Modernizing Retail Pricing: Simplify and Layer the Science

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Retailers convinced they were hardened veterans of a demanding and unforgiving business climate — fickle shopper loyalty, fierce competitors, fast-evolving markets — faced an entirely new and previously unthinkable level of chaos during the pandemic.

The familiar stressors only intensified, and new irresistible forces exerted themselves. Supply chain disruptions proliferated. Economically distressed shoppers grew even more price sensitive while their buying patterns changed completely. Lockdowns and health concerns precipitated a dramatic shift to online channels. And the ability to rely on past years’ prices and promotions or on gut feel to navigate successfully forward has evaporated for the foreseeable future.

Fortunately, machine learning and AI-based science is well-established across the entire retail pricing lifecycle — from everyday price to promotions and markdowns. This provides even late-adopter retailers a compelling case to move toward well-established data-driven, automated, agile solutions.

[See also: Evolution of How Consumers Shop]

This technology has a proven ability to enable retailers to deliver more engaging prices and promotions that resonate with customers while delivering business goals.

Just as retailers are exploring and embracing more responsive, agile and science-based approaches to core retail processes, retail technologists are rethinking data science approaches to leverage modern capabilities and deliver solutions that can evolve at the pace of retail. A science team that is based on a culture of watching (and creating!) new innovations, and who are open to continuously evolving models and code to stay relevant, changes the game entirely.

Let’s take a look at three ways in which this modern approach benefits retailers, in contrast to thinking grounded in approaches that date back 10 years or more.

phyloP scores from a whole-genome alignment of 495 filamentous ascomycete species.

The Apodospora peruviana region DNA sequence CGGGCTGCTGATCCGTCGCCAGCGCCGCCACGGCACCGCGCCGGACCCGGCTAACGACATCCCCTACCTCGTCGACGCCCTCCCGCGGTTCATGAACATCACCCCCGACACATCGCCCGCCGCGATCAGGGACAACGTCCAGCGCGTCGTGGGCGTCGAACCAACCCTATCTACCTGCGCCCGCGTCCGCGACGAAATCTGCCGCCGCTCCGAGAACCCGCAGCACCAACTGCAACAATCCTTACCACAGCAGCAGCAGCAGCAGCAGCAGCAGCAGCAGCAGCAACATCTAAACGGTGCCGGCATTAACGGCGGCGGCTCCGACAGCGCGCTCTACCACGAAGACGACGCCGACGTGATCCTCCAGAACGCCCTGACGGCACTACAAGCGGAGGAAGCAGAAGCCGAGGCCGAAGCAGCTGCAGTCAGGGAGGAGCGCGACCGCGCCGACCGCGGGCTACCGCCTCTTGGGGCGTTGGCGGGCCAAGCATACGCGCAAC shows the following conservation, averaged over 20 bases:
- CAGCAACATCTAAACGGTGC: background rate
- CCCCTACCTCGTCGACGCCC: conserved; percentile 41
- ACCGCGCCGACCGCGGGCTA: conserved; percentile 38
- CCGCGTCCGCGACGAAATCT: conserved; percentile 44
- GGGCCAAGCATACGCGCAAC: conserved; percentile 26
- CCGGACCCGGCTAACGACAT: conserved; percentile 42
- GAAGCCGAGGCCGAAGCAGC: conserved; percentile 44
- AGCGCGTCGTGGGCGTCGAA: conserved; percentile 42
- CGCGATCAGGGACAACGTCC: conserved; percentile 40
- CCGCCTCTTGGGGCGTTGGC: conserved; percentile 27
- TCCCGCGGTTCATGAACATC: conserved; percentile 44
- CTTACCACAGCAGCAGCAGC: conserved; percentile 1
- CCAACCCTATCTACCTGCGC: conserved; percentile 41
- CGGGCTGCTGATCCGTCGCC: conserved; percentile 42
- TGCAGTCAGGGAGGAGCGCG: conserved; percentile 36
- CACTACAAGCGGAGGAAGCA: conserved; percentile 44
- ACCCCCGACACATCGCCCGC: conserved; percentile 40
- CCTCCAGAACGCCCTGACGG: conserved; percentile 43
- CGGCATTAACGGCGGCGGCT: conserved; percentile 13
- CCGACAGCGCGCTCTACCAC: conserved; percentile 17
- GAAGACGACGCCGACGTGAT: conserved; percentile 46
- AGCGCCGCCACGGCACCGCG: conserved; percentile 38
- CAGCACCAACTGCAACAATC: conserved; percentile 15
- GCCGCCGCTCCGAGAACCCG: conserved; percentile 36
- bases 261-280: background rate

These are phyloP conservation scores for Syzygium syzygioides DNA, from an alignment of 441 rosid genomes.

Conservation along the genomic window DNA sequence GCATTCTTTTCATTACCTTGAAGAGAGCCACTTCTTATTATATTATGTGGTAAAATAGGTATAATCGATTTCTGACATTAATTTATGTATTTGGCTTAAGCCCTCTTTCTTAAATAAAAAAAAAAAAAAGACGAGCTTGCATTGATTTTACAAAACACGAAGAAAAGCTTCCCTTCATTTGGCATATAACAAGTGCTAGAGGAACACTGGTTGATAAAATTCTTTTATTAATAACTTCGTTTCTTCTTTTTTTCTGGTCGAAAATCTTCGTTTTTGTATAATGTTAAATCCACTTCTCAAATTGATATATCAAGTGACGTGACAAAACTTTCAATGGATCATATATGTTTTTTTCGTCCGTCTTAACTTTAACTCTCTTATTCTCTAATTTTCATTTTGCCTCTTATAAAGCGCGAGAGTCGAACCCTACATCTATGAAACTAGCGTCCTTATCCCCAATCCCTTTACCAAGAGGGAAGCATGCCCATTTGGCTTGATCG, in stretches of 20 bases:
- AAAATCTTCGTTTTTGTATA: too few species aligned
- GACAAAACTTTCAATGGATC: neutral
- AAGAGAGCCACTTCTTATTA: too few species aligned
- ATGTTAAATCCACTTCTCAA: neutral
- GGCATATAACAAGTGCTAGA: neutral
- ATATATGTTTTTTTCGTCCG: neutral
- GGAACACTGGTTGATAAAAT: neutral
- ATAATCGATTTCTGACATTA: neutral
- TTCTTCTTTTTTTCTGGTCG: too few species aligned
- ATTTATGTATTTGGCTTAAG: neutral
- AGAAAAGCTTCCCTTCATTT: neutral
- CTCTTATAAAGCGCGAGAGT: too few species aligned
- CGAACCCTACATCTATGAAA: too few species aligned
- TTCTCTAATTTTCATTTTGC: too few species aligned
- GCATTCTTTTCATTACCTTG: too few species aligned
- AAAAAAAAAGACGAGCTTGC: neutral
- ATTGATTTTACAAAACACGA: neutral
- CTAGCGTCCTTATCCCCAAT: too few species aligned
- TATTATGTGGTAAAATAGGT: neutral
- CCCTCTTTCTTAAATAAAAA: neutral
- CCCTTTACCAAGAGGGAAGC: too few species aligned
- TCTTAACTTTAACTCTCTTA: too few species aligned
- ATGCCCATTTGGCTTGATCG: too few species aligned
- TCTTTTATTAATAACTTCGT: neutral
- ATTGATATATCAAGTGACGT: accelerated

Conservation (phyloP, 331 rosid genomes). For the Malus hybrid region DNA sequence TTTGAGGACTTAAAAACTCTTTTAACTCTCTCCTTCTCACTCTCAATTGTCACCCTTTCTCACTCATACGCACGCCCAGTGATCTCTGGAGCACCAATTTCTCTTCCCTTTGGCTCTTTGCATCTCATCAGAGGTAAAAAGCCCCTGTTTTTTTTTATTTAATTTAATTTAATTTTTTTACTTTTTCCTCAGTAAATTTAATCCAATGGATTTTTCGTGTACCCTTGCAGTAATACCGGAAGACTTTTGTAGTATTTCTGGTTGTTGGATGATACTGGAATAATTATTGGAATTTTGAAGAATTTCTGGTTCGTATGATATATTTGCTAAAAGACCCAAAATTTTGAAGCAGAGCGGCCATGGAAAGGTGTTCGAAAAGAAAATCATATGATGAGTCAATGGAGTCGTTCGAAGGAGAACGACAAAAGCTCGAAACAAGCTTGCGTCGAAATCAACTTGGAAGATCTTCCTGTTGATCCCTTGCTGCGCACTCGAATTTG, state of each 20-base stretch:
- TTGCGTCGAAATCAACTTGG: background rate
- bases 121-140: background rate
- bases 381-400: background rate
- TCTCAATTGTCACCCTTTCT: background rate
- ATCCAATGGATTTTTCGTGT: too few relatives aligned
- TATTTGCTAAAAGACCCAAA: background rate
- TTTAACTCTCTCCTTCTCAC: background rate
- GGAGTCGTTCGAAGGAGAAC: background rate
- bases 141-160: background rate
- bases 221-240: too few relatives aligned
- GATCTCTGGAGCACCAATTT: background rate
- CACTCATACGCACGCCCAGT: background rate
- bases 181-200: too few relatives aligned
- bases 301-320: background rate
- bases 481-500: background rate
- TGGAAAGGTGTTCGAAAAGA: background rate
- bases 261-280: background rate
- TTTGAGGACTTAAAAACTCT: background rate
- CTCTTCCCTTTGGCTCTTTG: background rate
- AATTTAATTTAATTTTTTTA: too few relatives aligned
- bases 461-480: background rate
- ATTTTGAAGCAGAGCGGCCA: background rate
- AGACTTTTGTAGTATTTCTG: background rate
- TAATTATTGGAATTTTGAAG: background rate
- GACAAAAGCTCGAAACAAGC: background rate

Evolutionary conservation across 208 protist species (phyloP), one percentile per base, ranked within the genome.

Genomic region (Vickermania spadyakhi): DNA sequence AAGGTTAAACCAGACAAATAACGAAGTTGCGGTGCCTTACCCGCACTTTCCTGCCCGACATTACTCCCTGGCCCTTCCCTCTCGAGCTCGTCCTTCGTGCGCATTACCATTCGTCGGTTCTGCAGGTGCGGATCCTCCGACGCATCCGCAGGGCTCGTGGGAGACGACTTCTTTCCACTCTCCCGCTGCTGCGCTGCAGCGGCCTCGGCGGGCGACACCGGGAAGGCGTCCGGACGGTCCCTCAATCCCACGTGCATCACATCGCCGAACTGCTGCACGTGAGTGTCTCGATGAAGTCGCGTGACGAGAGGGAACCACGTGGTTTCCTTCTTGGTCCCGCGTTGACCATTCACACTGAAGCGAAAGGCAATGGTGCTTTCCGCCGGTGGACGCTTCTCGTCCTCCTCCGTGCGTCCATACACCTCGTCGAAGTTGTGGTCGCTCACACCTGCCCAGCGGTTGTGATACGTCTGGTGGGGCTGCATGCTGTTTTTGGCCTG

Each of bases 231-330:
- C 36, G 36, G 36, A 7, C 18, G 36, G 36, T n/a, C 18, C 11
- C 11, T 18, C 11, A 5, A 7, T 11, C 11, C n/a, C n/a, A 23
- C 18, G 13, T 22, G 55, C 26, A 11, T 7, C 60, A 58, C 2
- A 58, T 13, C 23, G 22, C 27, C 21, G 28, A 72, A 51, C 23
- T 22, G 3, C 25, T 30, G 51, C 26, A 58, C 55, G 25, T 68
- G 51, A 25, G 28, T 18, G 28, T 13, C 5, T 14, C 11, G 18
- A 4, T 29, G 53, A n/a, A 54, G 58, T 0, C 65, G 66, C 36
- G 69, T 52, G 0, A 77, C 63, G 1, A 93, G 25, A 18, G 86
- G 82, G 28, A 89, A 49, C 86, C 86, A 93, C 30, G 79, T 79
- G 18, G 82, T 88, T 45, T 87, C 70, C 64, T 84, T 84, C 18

1. Flexibility

Many retail vendors trace their price science roots to academia and have an allegiance to one or two specific science approaches. As a result, they use just a few models to cover a broad range of challenges. If they try to address different phases of the pricing lifecycle, they may take a blunt approach and use, say, models best-suited to pricing and force-fit them for markdowns.

In contrast, the modern way of thinking takes a more broad-minded approach, having an array of options in both the model toolkit and the optimization toolkit to enable vendors to apply the best science for each situation.

2. Adaptability

Just as a limited toolkit results in sub-optimal science force-fitting, many traditional architectures mean that new retail scenarios will require custom code development – with the time, cost and overhead that goes with it. With a flexible architecture and a broader array of models and optimizations on hand, a modern science team can keep pace with rapidly changing shopper, competitor and market environments in retail.

3. Efficiency

Traditional one-size-fits-all approaches means that scientists must continually leverage the same components, often relying on raw compute power instead of optimized architectures to tackle a problem. This can mean increased latency, frustrated users, and expensive demands on processing capacity.

In contrast, having a broad toolset and taking a results-oriented approach enables scientists to fine-tune and optimize the application of the various science components. The result: solutions that are best able to tackle the job at hand while delivering shorter processing runtimes and lower costs.

While the promise of machine learning and AI-based science is still a gleam in the eye in many sectors, retail pricing has leveraged these approaches for many years to give retailers proven ROI, more engaging prices, enhanced competitiveness and proven ROI. Just as computer technology has continued to mature in terms of hardware and software, science and its practical applications continually evolve as well.

After well over a decade leading innovative, thoughtful and often brilliant science teams in multiple business environments and having spent many years as a faculty member teaching emerging scientists, I know firsthand how creative and curious the people are who are attracted to these fields. By working with their native strengths rather than harnessing them to old-school limitations, we can create an environment where continual discovery and innovation deliver superior outcomes for retailers worldwide — and chart a path to new innovations for the retail landscape of the future.

Geoff Pofahl
Geoff Pofahl

Geoff Pofahl, Ph.D., is head of science at DemandTec. He has more than 10 years of experience leading global data science teams to create innovative AI-based solutions leveraging deep retail pricing and promotion domain knowledge.

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